The Fear Street Trilogy continues with Fear Street Part Two: 1978. As mentioned in our previous review of Part One, we will be reviewing all films as they come out on Netflix. The unique style and format of the films have definitely piqued our interest and we would like to see if the sequels live up to the bar set by the first film — making this a worthy slasher-horror franchise for this generation.
There is still one more film, Fear Street Part Three: 1666 slated to drop on Netflix this July 16, but in the meantime, here’s our Fear Street Part Two: 1978 review:
‘Fear Street Part Two: 1978’ Review: Spoiler warnings
Take note that this review may include some spoilers (especially for Part One, in case you haven’t seen it yet), but for the most part, we will leave out any major plot points that may tamper with your viewing experience.
Fear Street Part Two Synopsis
The sequel continues where our characters from 1994 left us as Deena, Josh and the now possessed Sam, visit the only survivor from the 1978 Camp Nightwing massacre. The film then cuts back to the said year at Camp Nightwing where Shadyside and Sunnyvale campers clash in a game of color wars (a version of capture the flag). Sisters Ziggy and Cindy Berman are at the very center of all the chaos and fiasco that occurs within the camp. As they fight against time and yet another possessed murderer, they hope to unravel the mysteries that center on the witch Sarah Fier.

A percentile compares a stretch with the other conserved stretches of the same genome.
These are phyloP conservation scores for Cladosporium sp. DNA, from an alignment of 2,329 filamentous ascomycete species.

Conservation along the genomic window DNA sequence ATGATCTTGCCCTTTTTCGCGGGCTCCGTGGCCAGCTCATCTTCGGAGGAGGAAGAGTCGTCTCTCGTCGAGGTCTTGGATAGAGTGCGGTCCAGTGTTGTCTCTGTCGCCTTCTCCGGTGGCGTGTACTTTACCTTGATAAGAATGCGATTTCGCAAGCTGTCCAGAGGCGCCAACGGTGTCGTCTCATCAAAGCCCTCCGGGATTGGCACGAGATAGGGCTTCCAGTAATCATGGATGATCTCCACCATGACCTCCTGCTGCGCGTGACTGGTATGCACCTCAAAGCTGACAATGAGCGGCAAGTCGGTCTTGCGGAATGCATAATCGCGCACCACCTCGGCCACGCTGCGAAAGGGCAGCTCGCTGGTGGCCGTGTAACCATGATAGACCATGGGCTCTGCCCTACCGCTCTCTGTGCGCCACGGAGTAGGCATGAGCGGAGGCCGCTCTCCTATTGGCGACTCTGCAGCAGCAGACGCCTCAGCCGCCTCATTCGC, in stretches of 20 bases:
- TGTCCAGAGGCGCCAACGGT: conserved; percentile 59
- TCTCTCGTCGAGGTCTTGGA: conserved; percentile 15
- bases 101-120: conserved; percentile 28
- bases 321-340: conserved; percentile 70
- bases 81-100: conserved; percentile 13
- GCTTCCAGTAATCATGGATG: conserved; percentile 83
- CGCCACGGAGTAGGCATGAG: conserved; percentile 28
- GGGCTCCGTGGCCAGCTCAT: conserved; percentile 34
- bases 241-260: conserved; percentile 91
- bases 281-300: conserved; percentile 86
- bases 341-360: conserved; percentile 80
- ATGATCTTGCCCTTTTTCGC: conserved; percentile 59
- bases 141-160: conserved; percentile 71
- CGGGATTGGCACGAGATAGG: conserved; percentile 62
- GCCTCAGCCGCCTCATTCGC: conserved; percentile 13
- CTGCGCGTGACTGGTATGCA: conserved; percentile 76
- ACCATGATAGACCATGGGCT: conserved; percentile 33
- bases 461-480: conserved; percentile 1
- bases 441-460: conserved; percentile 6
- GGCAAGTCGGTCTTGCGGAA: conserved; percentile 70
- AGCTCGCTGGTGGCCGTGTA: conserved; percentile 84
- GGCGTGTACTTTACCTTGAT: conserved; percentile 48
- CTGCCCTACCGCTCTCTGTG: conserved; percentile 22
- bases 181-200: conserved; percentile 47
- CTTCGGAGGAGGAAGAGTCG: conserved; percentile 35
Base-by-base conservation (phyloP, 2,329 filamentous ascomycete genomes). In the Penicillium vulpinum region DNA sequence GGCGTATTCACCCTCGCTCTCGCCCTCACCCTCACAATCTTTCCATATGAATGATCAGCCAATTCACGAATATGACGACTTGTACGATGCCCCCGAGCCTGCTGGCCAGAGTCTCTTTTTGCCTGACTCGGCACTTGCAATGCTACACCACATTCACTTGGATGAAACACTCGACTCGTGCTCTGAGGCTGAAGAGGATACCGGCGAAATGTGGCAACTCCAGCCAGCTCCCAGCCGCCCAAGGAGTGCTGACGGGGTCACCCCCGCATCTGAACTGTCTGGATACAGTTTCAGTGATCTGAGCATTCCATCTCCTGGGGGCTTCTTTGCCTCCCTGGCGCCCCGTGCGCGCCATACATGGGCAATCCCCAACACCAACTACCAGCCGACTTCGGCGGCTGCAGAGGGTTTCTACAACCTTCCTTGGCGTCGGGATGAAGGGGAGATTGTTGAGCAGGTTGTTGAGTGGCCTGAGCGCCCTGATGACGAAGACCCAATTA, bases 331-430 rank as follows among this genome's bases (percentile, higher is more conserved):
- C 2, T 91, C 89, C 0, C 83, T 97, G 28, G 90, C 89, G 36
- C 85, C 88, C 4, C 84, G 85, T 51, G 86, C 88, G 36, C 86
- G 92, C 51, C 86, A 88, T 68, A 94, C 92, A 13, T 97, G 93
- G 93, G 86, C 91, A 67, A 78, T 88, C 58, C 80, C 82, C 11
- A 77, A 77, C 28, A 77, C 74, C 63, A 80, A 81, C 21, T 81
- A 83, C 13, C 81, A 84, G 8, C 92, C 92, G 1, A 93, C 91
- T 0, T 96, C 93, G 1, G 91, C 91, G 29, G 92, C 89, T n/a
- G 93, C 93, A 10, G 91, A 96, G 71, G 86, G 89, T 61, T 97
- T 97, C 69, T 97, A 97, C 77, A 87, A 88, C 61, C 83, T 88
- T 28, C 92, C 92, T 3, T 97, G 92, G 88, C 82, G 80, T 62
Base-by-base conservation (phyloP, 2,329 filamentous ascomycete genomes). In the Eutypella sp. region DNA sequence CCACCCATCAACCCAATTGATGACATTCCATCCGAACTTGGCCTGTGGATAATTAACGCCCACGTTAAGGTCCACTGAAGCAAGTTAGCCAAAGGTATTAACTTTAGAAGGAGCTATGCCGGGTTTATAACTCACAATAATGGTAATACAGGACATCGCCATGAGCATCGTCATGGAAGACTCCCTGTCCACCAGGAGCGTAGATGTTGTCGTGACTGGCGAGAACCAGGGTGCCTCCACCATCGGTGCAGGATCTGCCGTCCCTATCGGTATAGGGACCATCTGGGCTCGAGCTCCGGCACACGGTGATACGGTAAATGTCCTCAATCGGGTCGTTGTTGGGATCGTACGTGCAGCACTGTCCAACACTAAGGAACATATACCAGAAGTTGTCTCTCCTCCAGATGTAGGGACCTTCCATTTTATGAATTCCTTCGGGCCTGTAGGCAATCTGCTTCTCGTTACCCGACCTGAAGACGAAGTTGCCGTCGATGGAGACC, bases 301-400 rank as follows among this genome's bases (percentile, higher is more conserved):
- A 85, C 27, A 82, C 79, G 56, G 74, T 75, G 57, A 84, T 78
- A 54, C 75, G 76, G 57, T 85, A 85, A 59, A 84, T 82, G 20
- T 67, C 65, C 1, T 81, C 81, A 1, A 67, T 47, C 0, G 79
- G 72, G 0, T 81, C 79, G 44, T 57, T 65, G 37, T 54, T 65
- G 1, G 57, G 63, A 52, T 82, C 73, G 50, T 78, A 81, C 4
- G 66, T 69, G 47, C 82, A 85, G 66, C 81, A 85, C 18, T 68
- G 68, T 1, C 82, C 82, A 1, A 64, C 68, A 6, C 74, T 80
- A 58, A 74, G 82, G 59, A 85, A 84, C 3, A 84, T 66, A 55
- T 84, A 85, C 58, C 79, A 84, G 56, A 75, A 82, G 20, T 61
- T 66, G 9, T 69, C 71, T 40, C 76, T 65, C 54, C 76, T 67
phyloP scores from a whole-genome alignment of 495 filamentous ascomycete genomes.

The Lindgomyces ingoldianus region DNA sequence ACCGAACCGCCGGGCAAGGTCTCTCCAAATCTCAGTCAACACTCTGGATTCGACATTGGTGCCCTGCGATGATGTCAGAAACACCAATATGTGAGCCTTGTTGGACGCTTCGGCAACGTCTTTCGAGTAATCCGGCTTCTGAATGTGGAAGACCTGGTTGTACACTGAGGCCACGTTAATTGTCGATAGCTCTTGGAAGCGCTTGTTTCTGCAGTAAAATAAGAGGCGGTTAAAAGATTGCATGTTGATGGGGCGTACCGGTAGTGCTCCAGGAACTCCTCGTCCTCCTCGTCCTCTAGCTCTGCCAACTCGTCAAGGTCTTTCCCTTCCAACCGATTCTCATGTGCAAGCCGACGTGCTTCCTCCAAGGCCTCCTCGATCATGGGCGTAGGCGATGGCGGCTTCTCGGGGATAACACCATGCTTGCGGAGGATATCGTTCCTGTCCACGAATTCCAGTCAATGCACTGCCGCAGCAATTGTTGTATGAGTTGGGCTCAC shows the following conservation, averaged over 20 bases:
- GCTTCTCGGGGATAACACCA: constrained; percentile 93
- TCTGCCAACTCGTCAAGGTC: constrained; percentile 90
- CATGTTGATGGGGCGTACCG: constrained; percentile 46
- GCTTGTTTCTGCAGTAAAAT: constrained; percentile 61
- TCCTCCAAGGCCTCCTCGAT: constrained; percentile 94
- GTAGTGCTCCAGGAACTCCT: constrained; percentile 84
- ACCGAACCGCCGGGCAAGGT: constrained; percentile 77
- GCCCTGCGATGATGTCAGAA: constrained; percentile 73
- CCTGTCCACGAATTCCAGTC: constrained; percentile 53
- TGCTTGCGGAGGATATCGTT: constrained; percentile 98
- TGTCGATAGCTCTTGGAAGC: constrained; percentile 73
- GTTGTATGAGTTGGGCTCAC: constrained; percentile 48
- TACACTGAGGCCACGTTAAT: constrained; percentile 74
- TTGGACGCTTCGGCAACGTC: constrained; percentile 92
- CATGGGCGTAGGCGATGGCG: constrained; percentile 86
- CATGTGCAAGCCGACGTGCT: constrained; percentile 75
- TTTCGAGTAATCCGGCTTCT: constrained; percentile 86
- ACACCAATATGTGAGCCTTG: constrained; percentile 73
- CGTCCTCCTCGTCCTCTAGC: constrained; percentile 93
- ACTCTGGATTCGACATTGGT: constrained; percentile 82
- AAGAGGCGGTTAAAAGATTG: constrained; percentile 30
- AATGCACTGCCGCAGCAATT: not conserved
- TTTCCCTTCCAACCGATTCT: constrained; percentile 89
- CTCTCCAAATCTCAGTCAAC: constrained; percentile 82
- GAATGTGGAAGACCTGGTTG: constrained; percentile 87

A Lesson on Continuity
Having one director, Leigh Janiak, for all three films certainly has its advantages in terms of continuity and overall creative control. First and foremost, the colors and mood are consistent from Part One while adding a cinematic environment that captures the ‘70s. The story while being somewhat self-contained for the most part is able to incorporate key plot points from the first film that is rid of any significant plot holes.
The downside however to the continuity of the Fear Street films so far lies in its formulaic nature. Part Two contains almost every element, flow, and storytelling device that its predecessor had. It is not necessarily a bad thing as it maintains a consistent way of telling a story however in doing so it borders at times at being predictable and quite boring.
The Twists Keep Coming
Fear Street Part Two is definitive proof that as viewers, we are to expect the unexpected. Just when things seem to play out in one way the film drastically turns things around as it leaves small surprises that keep the franchise engaging. Overall compared to Part One there is a sense of predictability at times except for the last few moments of the movie However the small and subtle moments that do arrive despite the slow burn, make this movie still exciting to see.
A New Set of Horror Film Influences